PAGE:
The story is told of a boy who heard the circus was coming to town and wanted to go, whose father couldn’t afford the tickets. So, as a surprise, the father worked extra hours. When the day came, he presented the boy with one ticket and explained it was all he could afford. He told his son that he would have to go alone. The boy headed to Main Street and watched as the elephants, and the horses, and the clowns exited the train and paraded by him on the curb where he stood. While he watched, this one clown came over and stuck out his hand and the boy gave him his ticket, and the clown went on his way, and the little boy was thrilled.
Afterward, the boy told his father about it, and said, “You won’t believe the big elephant and the horses with the dancing girls and the dogs walking on their hind legs.”
“Wow!” the father said, “what did you think of the trapeze artist and the lion that jumped through the hoop of fire?”
“I didn’t see anything like that,” the boy said.
“Well, what did you see? Didn’t you go into the big tent?” the father asked.
“What tent?” the boy said.
“The tent at the end of the street,” the father said.
“Then, son, you never went to the circus. You just watched the parade go by.”
We do this all the time, don’t we? At least, I know I do, like in worship service, when everyone is dancing and going in, and I’m watching from the curb. Everything in me wants to join the party, but the skin I’m in keeps me trapped.
When my husband was an infant, back before seat belts and car seats were mandatory, his mother was holding him in the front passenger seat, when the car they were in was in an accident. His mother held him tightly as her head hit the windshield and shards of glass penetrated her face. They took her to the hospital, where the doctor plucked out the shards one by one with tweezers.
Nine years later, a painful lump formed on her forehead and she felt something sharp in the center. The lump swelled and oozed, until a shard of glass worked its way out.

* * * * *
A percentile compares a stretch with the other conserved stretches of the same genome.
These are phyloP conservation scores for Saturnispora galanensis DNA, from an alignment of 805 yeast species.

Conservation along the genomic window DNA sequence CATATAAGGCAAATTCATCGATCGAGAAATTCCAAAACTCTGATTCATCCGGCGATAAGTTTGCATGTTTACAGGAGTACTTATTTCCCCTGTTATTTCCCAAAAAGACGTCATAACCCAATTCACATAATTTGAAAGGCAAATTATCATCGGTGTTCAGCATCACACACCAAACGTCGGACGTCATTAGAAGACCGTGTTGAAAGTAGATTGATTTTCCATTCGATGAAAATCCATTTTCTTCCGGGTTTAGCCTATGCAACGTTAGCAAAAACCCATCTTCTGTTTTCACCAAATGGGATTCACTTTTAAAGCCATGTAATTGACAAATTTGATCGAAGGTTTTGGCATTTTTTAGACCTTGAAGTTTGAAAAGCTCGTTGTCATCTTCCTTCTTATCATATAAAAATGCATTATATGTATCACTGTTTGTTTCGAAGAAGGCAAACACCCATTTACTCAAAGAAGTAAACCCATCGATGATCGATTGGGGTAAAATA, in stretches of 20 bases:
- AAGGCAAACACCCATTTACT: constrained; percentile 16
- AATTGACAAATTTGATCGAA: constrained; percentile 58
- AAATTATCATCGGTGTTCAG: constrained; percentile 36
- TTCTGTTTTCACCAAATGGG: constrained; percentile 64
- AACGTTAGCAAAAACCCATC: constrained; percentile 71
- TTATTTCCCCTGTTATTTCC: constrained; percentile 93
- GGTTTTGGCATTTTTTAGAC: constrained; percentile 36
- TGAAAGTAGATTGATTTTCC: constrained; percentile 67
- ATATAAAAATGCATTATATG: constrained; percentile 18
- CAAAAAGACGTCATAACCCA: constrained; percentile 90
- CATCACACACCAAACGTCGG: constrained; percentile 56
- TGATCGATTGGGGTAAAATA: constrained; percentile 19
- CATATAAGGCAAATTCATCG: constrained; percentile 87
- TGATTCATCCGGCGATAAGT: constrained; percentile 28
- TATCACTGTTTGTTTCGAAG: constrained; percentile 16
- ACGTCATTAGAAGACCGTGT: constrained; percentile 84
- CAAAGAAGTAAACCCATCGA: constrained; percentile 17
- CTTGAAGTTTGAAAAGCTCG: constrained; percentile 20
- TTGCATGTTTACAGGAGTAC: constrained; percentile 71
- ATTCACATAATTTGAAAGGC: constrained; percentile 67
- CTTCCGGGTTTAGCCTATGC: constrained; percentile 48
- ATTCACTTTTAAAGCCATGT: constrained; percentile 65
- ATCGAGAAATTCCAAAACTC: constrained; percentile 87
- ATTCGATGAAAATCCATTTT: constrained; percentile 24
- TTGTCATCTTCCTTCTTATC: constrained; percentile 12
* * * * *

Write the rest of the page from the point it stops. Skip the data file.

In the book, Daring Greatly, Brené Brown refers to the fear of vulnerability as an armor we put on to protect ourselves against pain, rejection, grief, fear, and disappointment. The only problem is, we can’t selectively protect against these emotions without also keeping out joy, and love, and peace.
In Philippians 1:6, Paul says, “Being confident of this very thing, that he which hath begun a good work in you will perform it until the day of Jesus Christ.”
For years now, I’ve chalked up my lack of risk taking to being reserved, but there’s something Brené Brown said that makes me think otherwise, and that is, “Shame has two tapes: I’m not enough and Who do you think you are?” I realized after reading her book that those two tapes run through my head a lot, but what I didn’t realize was that almost every layer of vulnerability was underpinned by shame.
Last week I was sitting in a friend’s car, and with tears in my eyes, I told her that God was doing something new in me. He was peeling back the layers of vulnerability and allowing some shards of shame from my childhood to surface. I told her how that throughout the day I find myself stopping whatever it is I’m doing for a praise break. Literally! I stop, and dance before God, whether it’s in my office, at the kitchen sink, beside my bed, in the shower, and yes, even at church. Vulnerability doesn’t feel so scary now that I know its real name is Shame.
I Am M.O.R.E., and so are you!